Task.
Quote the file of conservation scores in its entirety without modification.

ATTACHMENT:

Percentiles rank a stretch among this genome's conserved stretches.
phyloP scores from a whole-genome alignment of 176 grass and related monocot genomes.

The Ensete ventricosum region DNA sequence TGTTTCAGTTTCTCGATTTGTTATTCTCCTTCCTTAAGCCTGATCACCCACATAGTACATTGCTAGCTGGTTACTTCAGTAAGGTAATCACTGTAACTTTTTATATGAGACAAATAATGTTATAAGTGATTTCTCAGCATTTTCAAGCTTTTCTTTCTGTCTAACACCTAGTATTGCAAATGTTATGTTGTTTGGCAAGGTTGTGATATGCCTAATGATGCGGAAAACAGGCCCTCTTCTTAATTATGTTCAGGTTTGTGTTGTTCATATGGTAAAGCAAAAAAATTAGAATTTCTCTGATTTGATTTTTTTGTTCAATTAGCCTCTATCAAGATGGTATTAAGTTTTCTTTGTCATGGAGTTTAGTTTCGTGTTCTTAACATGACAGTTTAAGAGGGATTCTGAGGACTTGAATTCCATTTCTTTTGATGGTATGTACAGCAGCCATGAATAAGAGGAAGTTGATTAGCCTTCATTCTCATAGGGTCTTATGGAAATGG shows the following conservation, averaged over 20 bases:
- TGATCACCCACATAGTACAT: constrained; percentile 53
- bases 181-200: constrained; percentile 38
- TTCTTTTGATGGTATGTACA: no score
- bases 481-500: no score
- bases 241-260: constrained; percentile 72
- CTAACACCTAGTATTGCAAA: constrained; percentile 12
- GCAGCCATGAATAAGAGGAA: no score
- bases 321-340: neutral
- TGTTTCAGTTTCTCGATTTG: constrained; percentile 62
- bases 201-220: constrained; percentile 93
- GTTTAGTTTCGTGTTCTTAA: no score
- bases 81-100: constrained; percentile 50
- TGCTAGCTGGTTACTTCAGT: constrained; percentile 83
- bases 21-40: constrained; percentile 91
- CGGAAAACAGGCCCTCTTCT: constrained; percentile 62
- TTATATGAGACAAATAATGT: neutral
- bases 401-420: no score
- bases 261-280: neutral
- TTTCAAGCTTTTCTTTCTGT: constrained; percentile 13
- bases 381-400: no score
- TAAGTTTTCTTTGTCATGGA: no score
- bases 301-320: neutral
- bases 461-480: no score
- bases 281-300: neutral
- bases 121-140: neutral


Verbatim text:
Percentiles rank a stretch among this genome's conserved stretches.
phyloP scores from a whole-genome alignment of 176 grass and related monocot genomes.

The Ensete ventricosum region DNA sequence TGTTTCAGTTTCTCGATTTGTTATTCTCCTTCCTTAAGCCTGATCACCCACATAGTACATTGCTAGCTGGTTACTTCAGTAAGGTAATCACTGTAACTTTTTATATGAGACAAATAATGTTATAAGTGATTTCTCAGCATTTTCAAGCTTTTCTTTCTGTCTAACACCTAGTATTGCAAATGTTATGTTGTTTGGCAAGGTTGTGATATGCCTAATGATGCGGAAAACAGGCCCTCTTCTTAATTATGTTCAGGTTTGTGTTGTTCATATGGTAAAGCAAAAAAATTAGAATTTCTCTGATTTGATTTTTTTGTTCAATTAGCCTCTATCAAGATGGTATTAAGTTTTCTTTGTCATGGAGTTTAGTTTCGTGTTCTTAACATGACAGTTTAAGAGGGATTCTGAGGACTTGAATTCCATTTCTTTTGATGGTATGTACAGCAGCCATGAATAAGAGGAAGTTGATTAGCCTTCATTCTCATAGGGTCTTATGGAAATGG shows the following conservation, averaged over 20 bases:
- TGATCACCCACATAGTACAT: constrained; percentile 53
- bases 181-200: constrained; percentile 38
- TTCTTTTGATGGTATGTACA: no score
- bases 481-500: no score
- bases 241-260: constrained; percentile 72
- CTAACACCTAGTATTGCAAA: constrained; percentile 12
- GCAGCCATGAATAAGAGGAA: no score
- bases 321-340: neutral
- TGTTTCAGTTTCTCGATTTG: constrained; percentile 62
- bases 201-220: constrained; percentile 93
- GTTTAGTTTCGTGTTCTTAA: no score
- bases 81-100: constrained; percentile 50
- TGCTAGCTGGTTACTTCAGT: constrained; percentile 83
- bases 21-40: constrained; percentile 91
- CGGAAAACAGGCCCTCTTCT: constrained; percentile 62
- TTATATGAGACAAATAATGT: neutral
- bases 401-420: no score
- bases 261-280: neutral
- TTTCAAGCTTTTCTTTCTGT: constrained; percentile 13
- bases 381-400: no score
- TAAGTTTTCTTTGTCATGGA: no score
- bases 301-320: neutral
- bases 461-480: no score
- bases 281-300: neutral
- bases 121-140: neutral